Thursday, June 16, 2016


I was just idly flicking through the channels one evening when I happened upon an old Huell Howser video about his road trip to Chico in which he has ended up at the Sierra Nevada Brewery. At the point I came in he was talking about the brewing process and was discussing the importance of hops with the brewmaster.

I like beer, and in recent years have developed more of a taste for hoppy beers than I once had. Hops are all the rage now, or maybe they went too far and are now becoming a little less overwhelming in whatever's fashionable, but I have to say that until that moment I had never once in my life considered what a hop was. This is more or less what they looked like on the show, sitting in a barrel waiting to be added to the vat:

Although beer may have preceded civilization, the use of hops doesn't go back very far. Pliny the Elder mentions them in the late seventies, AD, but they don't really get a brewing mention until around 822. (Hops fanatics can check out this very easy to read post at Beer Scene Magazine HERE.)

This is what they look like in (cultivated) nature:

Apparently, hops ousted another contender, grut, or gruit, which was a mix of bitter herbs and spices that helped preserve beer.. Hops have an antibacterial effect, according to Wikipedia, which favors brewer's yeast over other microorganisms. But they also add their own flavors to the brew. 

Here's an image of hops growing in a hopyard in Germany. The plant's tendrils have to be trained upward in order to get all parts of the plant the right amount of sunlight.

I think that might be all I have to say about hops--for now. If you were looking for any kind of brewer's recipe, you came to the wrong place.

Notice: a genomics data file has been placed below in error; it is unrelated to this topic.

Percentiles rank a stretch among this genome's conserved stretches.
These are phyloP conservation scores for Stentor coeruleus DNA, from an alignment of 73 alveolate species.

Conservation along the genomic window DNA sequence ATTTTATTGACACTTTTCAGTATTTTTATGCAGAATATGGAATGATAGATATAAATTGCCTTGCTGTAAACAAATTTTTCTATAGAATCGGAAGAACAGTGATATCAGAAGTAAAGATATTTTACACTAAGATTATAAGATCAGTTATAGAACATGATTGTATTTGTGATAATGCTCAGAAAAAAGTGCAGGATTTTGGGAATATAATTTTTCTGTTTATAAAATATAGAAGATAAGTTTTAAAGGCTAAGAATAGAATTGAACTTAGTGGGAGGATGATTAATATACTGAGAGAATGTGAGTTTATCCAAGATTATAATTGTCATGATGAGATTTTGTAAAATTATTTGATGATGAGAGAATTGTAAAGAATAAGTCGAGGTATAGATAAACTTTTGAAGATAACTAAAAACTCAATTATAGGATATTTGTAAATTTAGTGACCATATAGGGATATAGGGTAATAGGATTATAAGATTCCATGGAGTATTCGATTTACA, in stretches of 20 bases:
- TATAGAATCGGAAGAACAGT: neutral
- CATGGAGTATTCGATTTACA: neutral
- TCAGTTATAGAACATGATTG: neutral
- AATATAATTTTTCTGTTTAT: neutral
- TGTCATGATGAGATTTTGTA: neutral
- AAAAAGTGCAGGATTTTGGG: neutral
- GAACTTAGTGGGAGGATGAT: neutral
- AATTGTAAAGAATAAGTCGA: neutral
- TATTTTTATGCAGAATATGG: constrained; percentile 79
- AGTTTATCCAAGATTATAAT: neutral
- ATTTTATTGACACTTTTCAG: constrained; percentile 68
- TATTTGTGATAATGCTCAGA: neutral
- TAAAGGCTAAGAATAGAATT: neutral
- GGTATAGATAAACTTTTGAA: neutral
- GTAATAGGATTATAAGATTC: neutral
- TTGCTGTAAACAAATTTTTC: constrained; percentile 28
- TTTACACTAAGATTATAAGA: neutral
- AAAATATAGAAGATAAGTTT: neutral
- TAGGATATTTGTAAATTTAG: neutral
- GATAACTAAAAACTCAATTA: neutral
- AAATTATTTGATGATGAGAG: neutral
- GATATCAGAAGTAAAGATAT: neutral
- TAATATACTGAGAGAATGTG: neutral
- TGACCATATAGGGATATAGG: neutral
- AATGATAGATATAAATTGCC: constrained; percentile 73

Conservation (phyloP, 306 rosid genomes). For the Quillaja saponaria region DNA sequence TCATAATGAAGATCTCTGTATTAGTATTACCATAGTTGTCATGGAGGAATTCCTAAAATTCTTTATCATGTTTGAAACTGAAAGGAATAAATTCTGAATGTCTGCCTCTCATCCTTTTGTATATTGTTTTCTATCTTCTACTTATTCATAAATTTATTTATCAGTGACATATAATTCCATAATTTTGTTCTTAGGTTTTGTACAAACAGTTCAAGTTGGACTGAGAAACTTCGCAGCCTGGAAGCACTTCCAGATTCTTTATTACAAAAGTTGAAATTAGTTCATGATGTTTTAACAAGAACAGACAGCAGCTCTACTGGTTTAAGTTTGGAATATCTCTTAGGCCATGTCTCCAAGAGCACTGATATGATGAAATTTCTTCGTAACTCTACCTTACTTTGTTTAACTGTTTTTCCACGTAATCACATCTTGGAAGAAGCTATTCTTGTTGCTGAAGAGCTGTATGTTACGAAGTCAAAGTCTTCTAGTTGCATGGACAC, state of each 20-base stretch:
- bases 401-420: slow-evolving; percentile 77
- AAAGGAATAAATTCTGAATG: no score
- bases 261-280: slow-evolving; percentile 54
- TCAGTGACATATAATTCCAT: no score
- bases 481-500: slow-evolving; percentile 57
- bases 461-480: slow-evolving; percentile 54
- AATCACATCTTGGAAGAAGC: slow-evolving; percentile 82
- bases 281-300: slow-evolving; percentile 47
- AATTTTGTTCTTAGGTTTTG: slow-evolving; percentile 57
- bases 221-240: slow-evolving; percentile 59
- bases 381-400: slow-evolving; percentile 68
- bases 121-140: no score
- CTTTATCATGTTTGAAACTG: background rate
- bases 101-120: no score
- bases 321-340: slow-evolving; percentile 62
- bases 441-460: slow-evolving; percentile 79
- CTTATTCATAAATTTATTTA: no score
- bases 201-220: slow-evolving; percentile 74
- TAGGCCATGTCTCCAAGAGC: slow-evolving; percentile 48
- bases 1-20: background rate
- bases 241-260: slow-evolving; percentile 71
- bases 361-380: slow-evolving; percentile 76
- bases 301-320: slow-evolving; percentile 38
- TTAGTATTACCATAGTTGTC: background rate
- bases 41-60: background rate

1. I've always thought of beer as going hand in hand with development of civilization, something the first civilizations took into account as they set themselves up:

    Were hops and their predecessors originally added as preservatives and only later found to affect taste? That would not be the only such instance in the history of alcoholic drinks. The discovery of port, for instance, was a fortuitous result of trade tensions between France and England, which is why many of the great port houses in Porto have England and Scottish names, such as Graham, which you will no doubt know.

  2. Yes, according to that Beer Scene website, which is actually called the Philly Beer Scene once you get there, beer is older than civilization and there's a professor at Davis who claims that beer is "the basis of modern static civilization". His name is Charles Bamforth and he's "Professor of Brewing Science". Nice work if you can get it.

    It seems that the Romans ate hops at bitter vegetables and they were used medicinally, so I'd guess flavor and anti-bacterial qualities went hand in hand.

    Yes, though I'm not a big port drinker, I have noticed that Graham label.

  3. It makes sense that one of the first tasks, even defining characteristics, of a a civilization would be to take account of and control and direct and regulate features already present, in this case beer.

    I would say that the prominence of beer in Sumerian law codes does nothing to disprove your beer-swilling professor's thesis. And you know all that hyperventilated praise of wine, how it's the nectar of the gods and a transporting aesthetic experience and such? It's all bushwa--except in the case of aged tawny port.

  4. I'd always heard that it was cultivation that stopped people from being nomadic, but I wouldn't have guessed that the thing that really drove them to it was beer.

    On second thought, people being what they are, it makes a lot of sense.

    I think my favorite wine is zinfandel, but red wine tends to make me insomniac these days, more's the pity.

  5. Though I have heard that cultivated people drink port.

    But those millennia-old beer laws say much, don't they? That trade and commodities existed, that someone felt the need to regulate them. The first thing that struck me when I read the Epic of Gilgamesh was the proud description of Uruk, that so many thousands of years ago people were proud to their cities (though I'm not sure when the first book of the epic, from which those city descriptions come, originated.)

    This is all by way of saying that for whatever claims Egypt and the Indus Valley have to being the cradles of civilization, Mesopotamia is the only place where people seem to have regarded their own civilized beginnings with so much interest.

  6. For every pleasurable thing, there is always someone who feels the impulse to regulate it. So say I.

  7. On the other hand, bars in ancient Mesopotamia appeared to offer ample employment opportunities for women.